Consider a GT3 track-day special with a ride height 1.2 inches lower than before, specially calibrated electrically assisted steering, 15.0-inch brake rotors front and rear (carbon-ceramics are optional), stronger hubs, and forged-aluminum twenty-inch wheels that wear 245/35YR-20 front and 305/30YR-20 rear Dunlop Sport Maxx Race tires. Yet this precise, sure-footed track car is compliant and benign when driven at a leisurely pace.
Now we come to the engine, which dominates this car just as it should in a 911 GT3. This isn’t the old Hans Mezger–designed Porsche Motorsports engine; instead it’s the new Porsche Motorsports engine, based on the standard 991-type flat-six but with a bushel of new parts, including a special crankshaft, titanium connecting rods, forged pistons, special valve rockers, special valves, and even different direct injection. This normally aspirated 3.8-liter unit is a vocal, ferociously resolute powerplant that makes 475 hp at 8250 rpm and 324 lb-ft of torque at 6250 rpm.
Low-end torque is not one of the GT3 engine’s strengths, and it doesn’t run as smoothly as the 911 Carrera’s 9A1 engine. But the superfast throttle response hits you right at that place in your stomach where you can sense courage, respect, and determination. The engine has a different character at each step up the rev ladder to its 9000-rpm redline, and it simply loves to hurtle up and down that steep staircase. In fact, you keep bumping into the fuel cutoff at the redline because of the engine’s willingness to show off its explosive low-friction, free-revving energy.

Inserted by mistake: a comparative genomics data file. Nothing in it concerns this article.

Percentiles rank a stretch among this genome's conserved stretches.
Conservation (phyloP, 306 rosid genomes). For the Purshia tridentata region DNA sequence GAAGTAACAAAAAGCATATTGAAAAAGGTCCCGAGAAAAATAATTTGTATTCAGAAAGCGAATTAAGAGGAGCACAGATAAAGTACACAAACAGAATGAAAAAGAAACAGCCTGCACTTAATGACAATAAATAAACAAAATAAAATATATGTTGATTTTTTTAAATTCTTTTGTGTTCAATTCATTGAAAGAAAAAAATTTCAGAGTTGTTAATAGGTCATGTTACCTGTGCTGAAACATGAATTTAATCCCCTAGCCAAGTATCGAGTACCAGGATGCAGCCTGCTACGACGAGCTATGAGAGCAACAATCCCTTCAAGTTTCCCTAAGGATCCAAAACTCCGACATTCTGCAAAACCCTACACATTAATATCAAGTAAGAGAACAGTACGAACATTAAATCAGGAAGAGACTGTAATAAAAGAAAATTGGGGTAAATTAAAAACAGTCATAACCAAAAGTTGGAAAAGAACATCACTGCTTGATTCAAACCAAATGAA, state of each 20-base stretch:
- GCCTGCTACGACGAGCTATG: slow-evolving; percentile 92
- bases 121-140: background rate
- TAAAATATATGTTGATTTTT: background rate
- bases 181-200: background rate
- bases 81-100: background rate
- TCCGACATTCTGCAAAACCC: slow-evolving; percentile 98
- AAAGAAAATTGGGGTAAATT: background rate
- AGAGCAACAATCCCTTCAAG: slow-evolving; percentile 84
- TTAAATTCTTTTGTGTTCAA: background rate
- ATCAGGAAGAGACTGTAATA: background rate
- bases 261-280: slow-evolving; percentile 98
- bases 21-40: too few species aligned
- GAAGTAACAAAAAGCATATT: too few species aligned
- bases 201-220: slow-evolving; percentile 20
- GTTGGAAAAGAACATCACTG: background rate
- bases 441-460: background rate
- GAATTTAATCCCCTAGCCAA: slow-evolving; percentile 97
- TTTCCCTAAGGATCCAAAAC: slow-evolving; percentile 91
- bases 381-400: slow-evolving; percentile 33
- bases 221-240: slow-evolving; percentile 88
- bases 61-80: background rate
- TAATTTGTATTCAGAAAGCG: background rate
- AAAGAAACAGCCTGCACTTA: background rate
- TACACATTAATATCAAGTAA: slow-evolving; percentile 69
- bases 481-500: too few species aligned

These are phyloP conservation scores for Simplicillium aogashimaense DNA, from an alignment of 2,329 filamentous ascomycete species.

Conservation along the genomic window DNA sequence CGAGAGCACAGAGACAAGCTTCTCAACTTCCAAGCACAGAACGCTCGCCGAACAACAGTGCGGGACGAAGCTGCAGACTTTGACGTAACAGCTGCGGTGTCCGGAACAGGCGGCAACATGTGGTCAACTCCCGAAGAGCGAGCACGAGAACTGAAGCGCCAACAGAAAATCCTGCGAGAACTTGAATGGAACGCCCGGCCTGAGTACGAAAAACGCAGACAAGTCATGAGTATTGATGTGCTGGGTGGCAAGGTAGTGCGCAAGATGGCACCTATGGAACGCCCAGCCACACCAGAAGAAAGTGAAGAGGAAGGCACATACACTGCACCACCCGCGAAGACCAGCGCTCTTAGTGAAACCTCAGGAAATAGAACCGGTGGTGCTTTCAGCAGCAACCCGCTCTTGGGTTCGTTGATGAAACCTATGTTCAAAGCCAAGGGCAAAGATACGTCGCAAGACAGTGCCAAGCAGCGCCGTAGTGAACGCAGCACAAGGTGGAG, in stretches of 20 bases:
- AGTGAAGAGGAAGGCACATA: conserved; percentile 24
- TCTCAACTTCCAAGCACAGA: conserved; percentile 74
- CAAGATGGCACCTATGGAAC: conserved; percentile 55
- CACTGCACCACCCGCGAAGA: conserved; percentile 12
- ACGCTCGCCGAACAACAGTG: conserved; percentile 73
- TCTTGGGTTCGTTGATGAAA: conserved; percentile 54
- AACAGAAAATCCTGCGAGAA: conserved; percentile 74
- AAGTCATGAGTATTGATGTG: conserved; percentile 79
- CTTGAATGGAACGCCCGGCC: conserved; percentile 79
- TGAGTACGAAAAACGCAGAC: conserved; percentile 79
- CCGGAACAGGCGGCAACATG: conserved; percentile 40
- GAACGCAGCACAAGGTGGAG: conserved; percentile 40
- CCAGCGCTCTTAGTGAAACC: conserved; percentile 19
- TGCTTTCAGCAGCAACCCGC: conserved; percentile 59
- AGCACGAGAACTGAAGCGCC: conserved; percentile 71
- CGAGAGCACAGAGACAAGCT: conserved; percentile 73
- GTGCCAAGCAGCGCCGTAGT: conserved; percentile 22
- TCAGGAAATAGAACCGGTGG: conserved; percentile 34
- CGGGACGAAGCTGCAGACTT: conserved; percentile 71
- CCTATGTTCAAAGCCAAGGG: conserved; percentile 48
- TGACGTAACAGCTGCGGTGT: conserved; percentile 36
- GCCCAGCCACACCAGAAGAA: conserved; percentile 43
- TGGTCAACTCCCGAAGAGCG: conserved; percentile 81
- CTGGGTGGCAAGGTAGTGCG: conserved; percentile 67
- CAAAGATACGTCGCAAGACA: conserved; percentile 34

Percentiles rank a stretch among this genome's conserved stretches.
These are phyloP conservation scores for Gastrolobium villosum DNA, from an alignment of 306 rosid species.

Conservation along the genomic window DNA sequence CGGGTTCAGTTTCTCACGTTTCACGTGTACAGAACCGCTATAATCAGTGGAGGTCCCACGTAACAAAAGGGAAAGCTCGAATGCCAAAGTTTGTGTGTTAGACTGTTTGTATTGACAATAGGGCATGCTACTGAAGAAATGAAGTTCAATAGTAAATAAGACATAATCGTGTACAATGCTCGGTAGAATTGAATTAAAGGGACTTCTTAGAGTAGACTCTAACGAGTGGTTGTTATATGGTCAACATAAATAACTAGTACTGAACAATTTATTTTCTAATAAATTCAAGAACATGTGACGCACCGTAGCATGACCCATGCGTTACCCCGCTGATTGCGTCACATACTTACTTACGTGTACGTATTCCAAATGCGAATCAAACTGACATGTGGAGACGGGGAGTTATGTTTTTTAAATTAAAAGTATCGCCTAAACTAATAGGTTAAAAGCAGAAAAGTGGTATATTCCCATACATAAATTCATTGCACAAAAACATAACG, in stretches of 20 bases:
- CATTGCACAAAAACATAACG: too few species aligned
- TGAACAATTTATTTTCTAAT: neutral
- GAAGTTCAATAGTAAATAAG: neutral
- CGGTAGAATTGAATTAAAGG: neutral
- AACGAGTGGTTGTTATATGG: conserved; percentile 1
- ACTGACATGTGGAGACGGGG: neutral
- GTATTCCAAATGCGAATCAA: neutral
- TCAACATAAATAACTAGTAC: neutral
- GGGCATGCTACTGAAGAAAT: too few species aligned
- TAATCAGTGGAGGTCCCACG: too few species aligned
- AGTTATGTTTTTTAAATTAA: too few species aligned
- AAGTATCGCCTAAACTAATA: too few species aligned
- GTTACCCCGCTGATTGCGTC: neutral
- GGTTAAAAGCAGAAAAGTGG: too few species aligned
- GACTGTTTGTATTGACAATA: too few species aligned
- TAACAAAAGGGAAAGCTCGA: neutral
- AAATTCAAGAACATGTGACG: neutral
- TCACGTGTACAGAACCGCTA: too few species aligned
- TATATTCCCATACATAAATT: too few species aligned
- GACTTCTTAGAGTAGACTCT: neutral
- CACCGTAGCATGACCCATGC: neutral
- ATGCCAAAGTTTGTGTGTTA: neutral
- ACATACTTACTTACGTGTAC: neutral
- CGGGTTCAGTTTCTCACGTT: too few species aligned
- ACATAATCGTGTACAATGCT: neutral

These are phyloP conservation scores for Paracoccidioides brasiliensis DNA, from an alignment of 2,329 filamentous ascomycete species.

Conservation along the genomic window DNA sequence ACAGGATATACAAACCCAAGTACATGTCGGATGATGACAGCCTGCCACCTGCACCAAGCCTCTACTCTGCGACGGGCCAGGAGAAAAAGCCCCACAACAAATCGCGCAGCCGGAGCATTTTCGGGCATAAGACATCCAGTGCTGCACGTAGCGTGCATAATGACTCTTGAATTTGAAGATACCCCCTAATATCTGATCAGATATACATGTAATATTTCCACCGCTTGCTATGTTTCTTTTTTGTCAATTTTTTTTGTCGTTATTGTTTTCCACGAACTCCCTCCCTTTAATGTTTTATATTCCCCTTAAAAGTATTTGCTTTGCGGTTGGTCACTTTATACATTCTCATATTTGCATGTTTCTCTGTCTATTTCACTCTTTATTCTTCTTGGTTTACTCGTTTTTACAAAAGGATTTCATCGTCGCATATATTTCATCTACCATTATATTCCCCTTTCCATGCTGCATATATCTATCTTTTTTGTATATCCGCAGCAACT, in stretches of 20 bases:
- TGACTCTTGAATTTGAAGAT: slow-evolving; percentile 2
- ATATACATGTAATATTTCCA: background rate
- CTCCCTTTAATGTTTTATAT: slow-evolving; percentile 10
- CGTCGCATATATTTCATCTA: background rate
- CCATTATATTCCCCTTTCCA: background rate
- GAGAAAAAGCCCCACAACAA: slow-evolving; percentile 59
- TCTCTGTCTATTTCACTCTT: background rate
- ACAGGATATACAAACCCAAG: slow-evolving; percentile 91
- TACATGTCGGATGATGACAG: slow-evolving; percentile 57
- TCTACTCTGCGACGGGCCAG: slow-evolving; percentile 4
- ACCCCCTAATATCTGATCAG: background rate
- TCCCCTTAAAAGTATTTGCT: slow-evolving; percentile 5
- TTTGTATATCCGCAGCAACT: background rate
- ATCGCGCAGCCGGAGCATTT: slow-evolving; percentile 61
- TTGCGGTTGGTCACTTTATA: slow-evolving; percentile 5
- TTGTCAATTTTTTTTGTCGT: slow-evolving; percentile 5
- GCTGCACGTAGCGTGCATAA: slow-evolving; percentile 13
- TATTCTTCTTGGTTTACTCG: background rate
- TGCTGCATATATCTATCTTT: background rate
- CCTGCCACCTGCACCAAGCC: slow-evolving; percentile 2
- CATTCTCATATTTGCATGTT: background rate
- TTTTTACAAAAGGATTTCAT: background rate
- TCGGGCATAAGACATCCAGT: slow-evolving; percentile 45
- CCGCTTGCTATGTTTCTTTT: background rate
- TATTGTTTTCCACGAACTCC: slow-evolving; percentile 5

After a long day, we begin to get a feel for the 911 GT3’s behavior at its limits. The higher-effort steering calibration is reassuring, and although it now turns into bends ludicrously quickly, cornering is no longer followed by that feeling of fluttering coattails at the rear of the car. This newly discovered run-on-rails cornering attitude comes in part from the wider track and the longer wheelbase that all 991-platform Porsche 911s enjoy, as well as the trick four-wheel steering.
While the winged wonder from Weissach might have lost some of its rough edges, it has acquired important new qualities, such as a supreme sense of balance, a higher level of tactility, and creamier behavior at the limit of adhesion. It might be heresy to say this of a Porsche 911 GT3, but it is easier to drive — and we welcome that.
2014 Porsche 911 GT3
- Base Price: $131,350
- Engine: 3.8-liter DOHC 24-valve flat-six
- Horsepower: 475 @ 8,250 rpm
- Torque: 324 lb-ft @ 6,250 rpm
- Transmission: 7-speed automatic
- Drive: Rear-wheel
- L x W x H: 178.9 x 72.9 x 50.0 in
- Curb weight: 3,153 lb